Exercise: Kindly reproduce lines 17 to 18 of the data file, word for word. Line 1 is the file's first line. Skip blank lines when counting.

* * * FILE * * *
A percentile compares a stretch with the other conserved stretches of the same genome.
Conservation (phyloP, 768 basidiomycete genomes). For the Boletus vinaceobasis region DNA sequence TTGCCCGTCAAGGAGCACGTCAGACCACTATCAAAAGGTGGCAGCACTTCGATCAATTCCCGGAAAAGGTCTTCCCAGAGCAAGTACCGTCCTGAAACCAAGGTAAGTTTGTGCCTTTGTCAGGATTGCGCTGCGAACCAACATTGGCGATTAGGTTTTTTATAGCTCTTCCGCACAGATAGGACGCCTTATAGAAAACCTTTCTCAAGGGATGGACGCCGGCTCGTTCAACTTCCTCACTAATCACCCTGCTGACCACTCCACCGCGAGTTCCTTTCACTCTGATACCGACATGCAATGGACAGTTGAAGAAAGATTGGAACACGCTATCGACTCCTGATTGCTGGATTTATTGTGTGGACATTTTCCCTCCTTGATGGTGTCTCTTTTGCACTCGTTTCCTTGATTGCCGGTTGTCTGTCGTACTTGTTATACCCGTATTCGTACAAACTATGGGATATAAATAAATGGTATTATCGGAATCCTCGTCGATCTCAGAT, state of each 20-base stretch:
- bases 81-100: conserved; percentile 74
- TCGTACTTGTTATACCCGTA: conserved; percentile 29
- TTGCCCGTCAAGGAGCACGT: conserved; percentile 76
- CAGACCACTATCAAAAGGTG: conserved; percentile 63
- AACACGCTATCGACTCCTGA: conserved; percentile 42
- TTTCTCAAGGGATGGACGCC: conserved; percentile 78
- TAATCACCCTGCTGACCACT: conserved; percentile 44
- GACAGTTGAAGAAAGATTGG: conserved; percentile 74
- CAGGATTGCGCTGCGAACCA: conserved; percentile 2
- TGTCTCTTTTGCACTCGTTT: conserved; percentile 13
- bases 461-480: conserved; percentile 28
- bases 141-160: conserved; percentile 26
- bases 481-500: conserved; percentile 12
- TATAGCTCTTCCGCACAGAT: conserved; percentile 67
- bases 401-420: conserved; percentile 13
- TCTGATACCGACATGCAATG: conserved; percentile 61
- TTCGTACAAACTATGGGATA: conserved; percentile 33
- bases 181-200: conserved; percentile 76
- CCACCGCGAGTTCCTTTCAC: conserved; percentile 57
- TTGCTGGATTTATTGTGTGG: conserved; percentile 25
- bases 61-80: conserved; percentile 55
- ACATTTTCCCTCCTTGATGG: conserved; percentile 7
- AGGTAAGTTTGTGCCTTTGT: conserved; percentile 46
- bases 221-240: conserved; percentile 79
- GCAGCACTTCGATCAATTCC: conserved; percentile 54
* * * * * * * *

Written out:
- bases 401-420: conserved; percentile 13
- TCTGATACCGACATGCAATG: conserved; percentile 61